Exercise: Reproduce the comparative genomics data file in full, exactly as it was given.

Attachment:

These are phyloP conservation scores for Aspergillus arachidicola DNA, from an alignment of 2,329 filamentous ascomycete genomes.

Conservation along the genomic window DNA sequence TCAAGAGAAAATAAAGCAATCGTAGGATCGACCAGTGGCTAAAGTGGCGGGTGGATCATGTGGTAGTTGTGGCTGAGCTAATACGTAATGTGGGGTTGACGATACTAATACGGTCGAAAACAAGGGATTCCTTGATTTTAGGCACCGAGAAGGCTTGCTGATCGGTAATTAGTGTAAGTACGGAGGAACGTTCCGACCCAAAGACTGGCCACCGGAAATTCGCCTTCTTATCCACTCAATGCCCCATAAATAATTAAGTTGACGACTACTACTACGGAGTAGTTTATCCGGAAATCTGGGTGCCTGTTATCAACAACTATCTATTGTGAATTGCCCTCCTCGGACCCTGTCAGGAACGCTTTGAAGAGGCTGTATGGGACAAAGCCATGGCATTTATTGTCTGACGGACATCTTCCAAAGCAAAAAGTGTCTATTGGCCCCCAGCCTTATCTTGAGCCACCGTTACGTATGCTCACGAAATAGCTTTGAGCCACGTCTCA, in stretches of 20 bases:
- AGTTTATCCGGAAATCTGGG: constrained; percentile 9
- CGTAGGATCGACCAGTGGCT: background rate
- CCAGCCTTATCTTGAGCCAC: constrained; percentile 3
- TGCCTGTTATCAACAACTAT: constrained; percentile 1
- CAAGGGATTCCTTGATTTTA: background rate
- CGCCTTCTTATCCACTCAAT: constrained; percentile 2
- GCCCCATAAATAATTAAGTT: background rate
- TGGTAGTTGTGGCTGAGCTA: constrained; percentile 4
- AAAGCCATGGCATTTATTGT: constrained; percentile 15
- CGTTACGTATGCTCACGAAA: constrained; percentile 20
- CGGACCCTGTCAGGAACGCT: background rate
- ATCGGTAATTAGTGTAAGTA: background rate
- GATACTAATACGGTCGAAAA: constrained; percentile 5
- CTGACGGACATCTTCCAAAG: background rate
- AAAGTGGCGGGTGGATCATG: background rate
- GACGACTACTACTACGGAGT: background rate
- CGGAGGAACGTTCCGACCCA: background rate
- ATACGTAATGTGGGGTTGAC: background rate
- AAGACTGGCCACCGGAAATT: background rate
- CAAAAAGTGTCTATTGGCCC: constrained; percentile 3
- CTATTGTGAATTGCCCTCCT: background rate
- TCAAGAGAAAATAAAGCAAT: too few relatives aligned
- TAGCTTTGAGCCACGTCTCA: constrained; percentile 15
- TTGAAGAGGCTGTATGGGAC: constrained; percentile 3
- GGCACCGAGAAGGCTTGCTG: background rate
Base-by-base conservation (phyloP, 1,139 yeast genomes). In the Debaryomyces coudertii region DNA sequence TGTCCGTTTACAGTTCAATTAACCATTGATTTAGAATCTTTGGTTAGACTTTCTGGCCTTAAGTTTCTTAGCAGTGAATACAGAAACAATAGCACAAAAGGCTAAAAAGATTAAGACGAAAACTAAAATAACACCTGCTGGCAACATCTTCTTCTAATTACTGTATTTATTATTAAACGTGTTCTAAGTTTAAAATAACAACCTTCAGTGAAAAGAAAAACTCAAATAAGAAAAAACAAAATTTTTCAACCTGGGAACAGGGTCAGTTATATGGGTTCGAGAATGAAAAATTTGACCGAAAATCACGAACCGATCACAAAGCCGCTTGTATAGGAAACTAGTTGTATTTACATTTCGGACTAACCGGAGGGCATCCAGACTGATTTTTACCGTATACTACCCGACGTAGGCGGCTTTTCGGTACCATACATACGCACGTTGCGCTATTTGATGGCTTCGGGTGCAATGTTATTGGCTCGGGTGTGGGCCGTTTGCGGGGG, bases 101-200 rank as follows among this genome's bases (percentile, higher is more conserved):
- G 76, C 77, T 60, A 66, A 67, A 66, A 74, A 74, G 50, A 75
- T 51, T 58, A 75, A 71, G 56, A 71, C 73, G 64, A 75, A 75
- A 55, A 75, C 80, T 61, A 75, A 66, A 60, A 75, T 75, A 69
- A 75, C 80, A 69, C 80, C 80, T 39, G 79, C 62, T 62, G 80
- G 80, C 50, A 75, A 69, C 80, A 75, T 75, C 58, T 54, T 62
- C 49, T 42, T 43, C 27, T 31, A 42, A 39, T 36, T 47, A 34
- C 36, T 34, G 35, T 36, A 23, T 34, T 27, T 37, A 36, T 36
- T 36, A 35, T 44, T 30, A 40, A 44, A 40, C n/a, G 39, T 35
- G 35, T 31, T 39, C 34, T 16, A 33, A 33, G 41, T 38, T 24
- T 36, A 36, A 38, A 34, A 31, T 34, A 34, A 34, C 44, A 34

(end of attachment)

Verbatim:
These are phyloP conservation scores for Aspergillus arachidicola DNA, from an alignment of 2,329 filamentous ascomycete genomes.

Conservation along the genomic window DNA sequence TCAAGAGAAAATAAAGCAATCGTAGGATCGACCAGTGGCTAAAGTGGCGGGTGGATCATGTGGTAGTTGTGGCTGAGCTAATACGTAATGTGGGGTTGACGATACTAATACGGTCGAAAACAAGGGATTCCTTGATTTTAGGCACCGAGAAGGCTTGCTGATCGGTAATTAGTGTAAGTACGGAGGAACGTTCCGACCCAAAGACTGGCCACCGGAAATTCGCCTTCTTATCCACTCAATGCCCCATAAATAATTAAGTTGACGACTACTACTACGGAGTAGTTTATCCGGAAATCTGGGTGCCTGTTATCAACAACTATCTATTGTGAATTGCCCTCCTCGGACCCTGTCAGGAACGCTTTGAAGAGGCTGTATGGGACAAAGCCATGGCATTTATTGTCTGACGGACATCTTCCAAAGCAAAAAGTGTCTATTGGCCCCCAGCCTTATCTTGAGCCACCGTTACGTATGCTCACGAAATAGCTTTGAGCCACGTCTCA, in stretches of 20 bases:
- AGTTTATCCGGAAATCTGGG: constrained; percentile 9
- CGTAGGATCGACCAGTGGCT: background rate
- CCAGCCTTATCTTGAGCCAC: constrained; percentile 3
- TGCCTGTTATCAACAACTAT: constrained; percentile 1
- CAAGGGATTCCTTGATTTTA: background rate
- CGCCTTCTTATCCACTCAAT: constrained; percentile 2
- GCCCCATAAATAATTAAGTT: background rate
- TGGTAGTTGTGGCTGAGCTA: constrained; percentile 4
- AAAGCCATGGCATTTATTGT: constrained; percentile 15
- CGTTACGTATGCTCACGAAA: constrained; percentile 20
- CGGACCCTGTCAGGAACGCT: background rate
- ATCGGTAATTAGTGTAAGTA: background rate
- GATACTAATACGGTCGAAAA: constrained; percentile 5
- CTGACGGACATCTTCCAAAG: background rate
- AAAGTGGCGGGTGGATCATG: background rate
- GACGACTACTACTACGGAGT: background rate
- CGGAGGAACGTTCCGACCCA: background rate
- ATACGTAATGTGGGGTTGAC: background rate
- AAGACTGGCCACCGGAAATT: background rate
- CAAAAAGTGTCTATTGGCCC: constrained; percentile 3
- CTATTGTGAATTGCCCTCCT: background rate
- TCAAGAGAAAATAAAGCAAT: too few relatives aligned
- TAGCTTTGAGCCACGTCTCA: constrained; percentile 15
- TTGAAGAGGCTGTATGGGAC: constrained; percentile 3
- GGCACCGAGAAGGCTTGCTG: background rate
Base-by-base conservation (phyloP, 1,139 yeast genomes). In the Debaryomyces coudertii region DNA sequence TGTCCGTTTACAGTTCAATTAACCATTGATTTAGAATCTTTGGTTAGACTTTCTGGCCTTAAGTTTCTTAGCAGTGAATACAGAAACAATAGCACAAAAGGCTAAAAAGATTAAGACGAAAACTAAAATAACACCTGCTGGCAACATCTTCTTCTAATTACTGTATTTATTATTAAACGTGTTCTAAGTTTAAAATAACAACCTTCAGTGAAAAGAAAAACTCAAATAAGAAAAAACAAAATTTTTCAACCTGGGAACAGGGTCAGTTATATGGGTTCGAGAATGAAAAATTTGACCGAAAATCACGAACCGATCACAAAGCCGCTTGTATAGGAAACTAGTTGTATTTACATTTCGGACTAACCGGAGGGCATCCAGACTGATTTTTACCGTATACTACCCGACGTAGGCGGCTTTTCGGTACCATACATACGCACGTTGCGCTATTTGATGGCTTCGGGTGCAATGTTATTGGCTCGGGTGTGGGCCGTTTGCGGGGG, bases 101-200 rank as follows among this genome's bases (percentile, higher is more conserved):
- G 76, C 77, T 60, A 66, A 67, A 66, A 74, A 74, G 50, A 75
- T 51, T 58, A 75, A 71, G 56, A 71, C 73, G 64, A 75, A 75
- A 55, A 75, C 80, T 61, A 75, A 66, A 60, A 75, T 75, A 69
- A 75, C 80, A 69, C 80, C 80, T 39, G 79, C 62, T 62, G 80
- G 80, C 50, A 75, A 69, C 80, A 75, T 75, C 58, T 54, T 62
- C 49, T 42, T 43, C 27, T 31, A 42, A 39, T 36, T 47, A 34
- C 36, T 34, G 35, T 36, A 23, T 34, T 27, T 37, A 36, T 36
- T 36, A 35, T 44, T 30, A 40, A 44, A 40, C n/a, G 39, T 35
- G 35, T 31, T 39, C 34, T 16, A 33, A 33, G 41, T 38, T 24
- T 36, A 36, A 38, A 34, A 31, T 34, A 34, A 34, C 44, A 34